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Labour shortages feared over Brexit

23 December 20190 comments

British Prime Minister Boris Johnson’s plans to introduce a new system for immigration after Brexit could cause a shortage of skilled labour, Britain’s peak employers group has warned.

More than 70 per cent of 304 businesses surveyed by the Confederation of British Industry (CBI) said reduced access to skilled workers was the biggest threat to the country’s labour market.

And more than half of the companies said they would be hurt if immigration policy were not simplified.

Mr Johnson has proposed an Australian-style, points-based system for deciding who can come into Britain to work after Brexit with people of “exceptional talent” being fast-tracked into the country.

“It’s clear what’s weighing on businesses minds is uncertainty about the new immigration system,” a CBI spokesman said.

“Whatever the final shape, it needs to be simple from its first day of introduction.”

Net migration by EU citizens to Britain dropped to 48,000 in the 12 months to June, it’s lowest since the start of quarterly records in 2009, according to official data published last month.

A Home Office spokesman said: “As we end free movement, the new system will allow us to decide who comes to this country on the basis of the skills they have and the contribution they can make – not where they come from.”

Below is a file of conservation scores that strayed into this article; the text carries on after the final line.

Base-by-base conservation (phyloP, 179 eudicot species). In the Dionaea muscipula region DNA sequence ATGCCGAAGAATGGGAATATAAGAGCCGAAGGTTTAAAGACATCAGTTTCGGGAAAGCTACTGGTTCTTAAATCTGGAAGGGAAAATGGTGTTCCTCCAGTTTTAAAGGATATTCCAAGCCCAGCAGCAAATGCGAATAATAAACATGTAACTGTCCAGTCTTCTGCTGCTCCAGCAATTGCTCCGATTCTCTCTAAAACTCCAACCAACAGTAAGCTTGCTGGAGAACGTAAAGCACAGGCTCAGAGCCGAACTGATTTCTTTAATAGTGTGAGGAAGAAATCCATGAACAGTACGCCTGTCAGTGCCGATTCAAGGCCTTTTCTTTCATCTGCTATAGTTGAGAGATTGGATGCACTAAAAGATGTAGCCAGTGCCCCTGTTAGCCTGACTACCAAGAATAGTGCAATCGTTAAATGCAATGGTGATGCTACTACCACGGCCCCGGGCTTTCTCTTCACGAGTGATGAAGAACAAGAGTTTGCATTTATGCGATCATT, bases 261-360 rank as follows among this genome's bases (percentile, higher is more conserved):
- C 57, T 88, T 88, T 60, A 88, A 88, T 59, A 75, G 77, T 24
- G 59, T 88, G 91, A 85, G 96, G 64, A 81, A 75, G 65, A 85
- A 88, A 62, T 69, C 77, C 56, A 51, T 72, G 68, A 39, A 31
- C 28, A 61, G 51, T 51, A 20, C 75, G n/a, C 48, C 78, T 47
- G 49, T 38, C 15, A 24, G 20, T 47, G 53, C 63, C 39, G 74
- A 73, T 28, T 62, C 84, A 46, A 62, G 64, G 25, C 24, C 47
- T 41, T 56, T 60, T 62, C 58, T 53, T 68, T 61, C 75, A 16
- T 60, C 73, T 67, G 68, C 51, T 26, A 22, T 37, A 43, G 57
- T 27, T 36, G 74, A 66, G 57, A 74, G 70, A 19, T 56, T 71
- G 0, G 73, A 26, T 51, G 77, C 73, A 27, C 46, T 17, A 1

The CBI said 65 per cent of respondents in its survey believed Britain’s labour market had become a less attractive place in which to invest and do business over the past five years, the highest proportion since the survey began 22 years ago.

The survey also found weaker hiring expectations than in 2017 and 2018.

The CBI survey was conducted between August and October and canvased companies who employ 830,000 people.

Meanwhile, Mr Johnson has been condemned for dropping a pledge to replace family reunion laws with British lawyers warning a loss of reunion rights for unaccompanied refugee children will put them in danger.

The loss of family reunion rights for unaccompanied asylum-seeking children will leave them with “no options” except taking dangerous routes and using smugglers, charities in France and Greece are warning.

Mr Johnson faced criticism after he told parliament he had dropped a promise to replace the EU law that allows child refugees stranded in Europe to reunite with family members in the UK after Brexit.